Amazon.com Inc.’s cloud unit has unleashed a suite of offerings -- from chips to new types of data centres -- designed to push the company into more areas of computing and help it grab a bigger share of corporate technology budgets.
Amazon Web Services is ramping up competition with tech giants and web-savvy newcomers alike. The unit, whose rented software offerings pulled in US$32 billion in revenue during the most recent 12 months, has gone in a little more than a decade from mostly powering nimble startups to competing for deals with the biggest businesses and governments.
That scale was on display Tuesday in Las Vegas at AWS’s annual re:Invent conference, the company’s main venue for product announcements. AWS Chief Executive Officer Andy Jassy framed cloud computing as a generational shift, in which late movers risk getting left behind, an opportunity he took to poke fun at longtime rivals Oracle Corp., Microsoft Corp., and International Business Machines Corp.
But with big cloud-computing rivals like Microsoft and Alphabet Inc.’s Google spending billions in their efforts to compete with AWS, Jassy sought to differentiate his products by tackling one of the inherent weaknesses of the cloud: the lag between a customer making a request of a cloud service and receiving a reply from a sometimes-distant server farm.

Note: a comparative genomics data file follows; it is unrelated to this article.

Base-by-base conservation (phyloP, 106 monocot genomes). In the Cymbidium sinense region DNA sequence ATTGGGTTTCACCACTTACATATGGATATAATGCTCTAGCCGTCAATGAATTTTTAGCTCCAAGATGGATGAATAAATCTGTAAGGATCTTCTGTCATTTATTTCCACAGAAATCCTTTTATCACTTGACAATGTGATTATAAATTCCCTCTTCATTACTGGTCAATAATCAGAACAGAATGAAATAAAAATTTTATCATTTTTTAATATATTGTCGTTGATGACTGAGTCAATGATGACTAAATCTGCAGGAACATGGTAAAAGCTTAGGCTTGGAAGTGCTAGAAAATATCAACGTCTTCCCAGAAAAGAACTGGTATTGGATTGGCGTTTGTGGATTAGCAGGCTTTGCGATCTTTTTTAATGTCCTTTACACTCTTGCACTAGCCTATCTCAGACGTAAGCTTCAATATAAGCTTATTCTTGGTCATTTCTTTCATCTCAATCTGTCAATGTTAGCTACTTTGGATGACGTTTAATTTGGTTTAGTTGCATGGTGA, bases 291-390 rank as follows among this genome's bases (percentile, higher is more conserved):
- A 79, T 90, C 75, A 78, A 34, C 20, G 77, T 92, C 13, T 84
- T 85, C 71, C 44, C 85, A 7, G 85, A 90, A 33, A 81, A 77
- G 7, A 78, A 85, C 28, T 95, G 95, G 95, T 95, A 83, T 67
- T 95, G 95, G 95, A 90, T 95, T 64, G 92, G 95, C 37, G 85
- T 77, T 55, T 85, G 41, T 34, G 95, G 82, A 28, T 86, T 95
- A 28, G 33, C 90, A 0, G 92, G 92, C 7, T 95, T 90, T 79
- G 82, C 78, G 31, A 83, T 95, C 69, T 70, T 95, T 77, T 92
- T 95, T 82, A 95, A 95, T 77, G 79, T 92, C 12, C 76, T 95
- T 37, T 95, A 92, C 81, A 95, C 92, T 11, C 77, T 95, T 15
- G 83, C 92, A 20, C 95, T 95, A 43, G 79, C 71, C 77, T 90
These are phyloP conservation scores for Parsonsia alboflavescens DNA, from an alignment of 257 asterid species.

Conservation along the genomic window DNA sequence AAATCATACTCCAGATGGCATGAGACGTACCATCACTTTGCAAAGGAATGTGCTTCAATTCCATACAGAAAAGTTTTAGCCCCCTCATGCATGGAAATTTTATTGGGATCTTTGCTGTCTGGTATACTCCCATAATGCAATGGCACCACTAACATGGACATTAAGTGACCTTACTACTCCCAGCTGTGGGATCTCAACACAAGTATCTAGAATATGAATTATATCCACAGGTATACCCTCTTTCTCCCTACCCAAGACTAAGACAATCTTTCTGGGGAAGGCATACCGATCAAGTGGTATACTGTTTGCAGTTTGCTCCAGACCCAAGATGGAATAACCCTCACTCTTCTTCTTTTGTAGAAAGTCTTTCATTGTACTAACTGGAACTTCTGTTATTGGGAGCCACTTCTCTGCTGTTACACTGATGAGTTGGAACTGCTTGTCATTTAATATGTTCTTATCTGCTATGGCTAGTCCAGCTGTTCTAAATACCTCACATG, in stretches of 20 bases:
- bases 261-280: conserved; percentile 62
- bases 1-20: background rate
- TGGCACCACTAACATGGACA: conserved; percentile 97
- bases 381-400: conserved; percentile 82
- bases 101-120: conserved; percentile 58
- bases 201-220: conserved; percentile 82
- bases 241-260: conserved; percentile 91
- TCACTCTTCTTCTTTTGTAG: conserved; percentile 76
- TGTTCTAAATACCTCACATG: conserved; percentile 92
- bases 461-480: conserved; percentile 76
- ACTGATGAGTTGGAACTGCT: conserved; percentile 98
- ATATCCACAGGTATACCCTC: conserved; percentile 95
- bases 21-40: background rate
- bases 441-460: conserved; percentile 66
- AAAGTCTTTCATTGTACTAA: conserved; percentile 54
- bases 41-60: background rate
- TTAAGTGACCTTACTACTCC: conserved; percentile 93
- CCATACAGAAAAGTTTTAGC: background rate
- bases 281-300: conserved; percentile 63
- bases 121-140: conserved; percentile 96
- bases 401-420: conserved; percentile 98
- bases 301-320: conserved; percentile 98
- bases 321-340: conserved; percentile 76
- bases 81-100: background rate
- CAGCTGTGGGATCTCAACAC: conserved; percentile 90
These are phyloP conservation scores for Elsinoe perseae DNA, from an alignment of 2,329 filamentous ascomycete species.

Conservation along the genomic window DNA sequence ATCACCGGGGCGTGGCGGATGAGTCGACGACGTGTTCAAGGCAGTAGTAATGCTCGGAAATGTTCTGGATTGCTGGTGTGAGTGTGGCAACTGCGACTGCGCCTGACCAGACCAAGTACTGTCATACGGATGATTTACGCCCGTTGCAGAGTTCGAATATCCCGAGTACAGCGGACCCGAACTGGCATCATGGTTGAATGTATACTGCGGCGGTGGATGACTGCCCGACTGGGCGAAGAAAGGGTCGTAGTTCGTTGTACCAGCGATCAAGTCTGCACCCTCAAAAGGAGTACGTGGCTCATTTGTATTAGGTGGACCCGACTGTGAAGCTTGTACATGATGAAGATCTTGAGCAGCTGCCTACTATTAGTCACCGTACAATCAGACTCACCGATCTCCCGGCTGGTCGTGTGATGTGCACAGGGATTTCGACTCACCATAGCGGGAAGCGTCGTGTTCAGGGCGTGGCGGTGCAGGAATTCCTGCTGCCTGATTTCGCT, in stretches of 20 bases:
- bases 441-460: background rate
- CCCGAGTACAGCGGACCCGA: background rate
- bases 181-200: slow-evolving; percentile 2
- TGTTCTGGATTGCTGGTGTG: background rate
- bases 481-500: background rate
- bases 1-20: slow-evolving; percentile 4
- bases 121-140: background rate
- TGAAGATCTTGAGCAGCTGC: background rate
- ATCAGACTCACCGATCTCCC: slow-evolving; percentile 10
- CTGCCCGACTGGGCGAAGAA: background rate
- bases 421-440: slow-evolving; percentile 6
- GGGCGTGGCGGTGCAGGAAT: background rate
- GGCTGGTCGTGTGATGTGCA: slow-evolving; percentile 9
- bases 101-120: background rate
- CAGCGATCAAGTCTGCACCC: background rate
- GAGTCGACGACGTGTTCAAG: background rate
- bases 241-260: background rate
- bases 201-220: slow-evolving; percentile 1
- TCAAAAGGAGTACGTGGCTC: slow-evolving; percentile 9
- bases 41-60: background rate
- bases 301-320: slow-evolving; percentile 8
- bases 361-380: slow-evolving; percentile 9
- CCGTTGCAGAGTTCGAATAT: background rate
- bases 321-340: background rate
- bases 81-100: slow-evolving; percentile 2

A delay measured in hundreds of milliseconds could be unacceptable for tasks like manufacturing controls or video streaming. AWS on Tuesday formally released Outpost, a server rack containing some AWS services that Jassy previewed in Las Vegas a year ago. He also announced a new configuration of AWS server farms, called Local Zones, designed to cluster Outposts close to big customers, starting in the Los Angeles area. A separate product, called Wavelength and being piloted in the U.S. by Verizon Communications Inc., is designed to place AWS computing power at the core of 5G wireless service.
“It’s very expensive to launch these mega regions like we have,” Jassy said. Outpost, he said, provides a “flexible building block” for the company’s new Local Zones in areas where the company isn’t planning to build a gigantic data centre.
Amazon, which has long filled those data centres with highly customized hardware, continued its march into building the high-tech brains behind servers themselves, announcing a second-generation chip, called Graviton2, that will underpin some AWS services. That’s another shot across the bow of Intel, whose chips account for more than 90 per cent of the server chip market and handle most tasks at the biggest cloud providers.
AWS has spent the last several conferences unveiling a raft of machine-learning features designed to persuade customers to set up new applications that transcribe, analyze and recommend using Amazon’s cloud services rather than products from Microsoft and Google. The company has tried to leverage expertise from its retail operation to give it an edge and today announced a fraud-detection service that can help clients suss out fake e-commerce transactions.
Jassy also showed a raft of new programming tools intended to make it easier to build machine-learning algorithms, including one called AutoPilot that sets up 100 different versions of a formula and lets customers decide on crucial tradeoffs between things like accuracy and speed.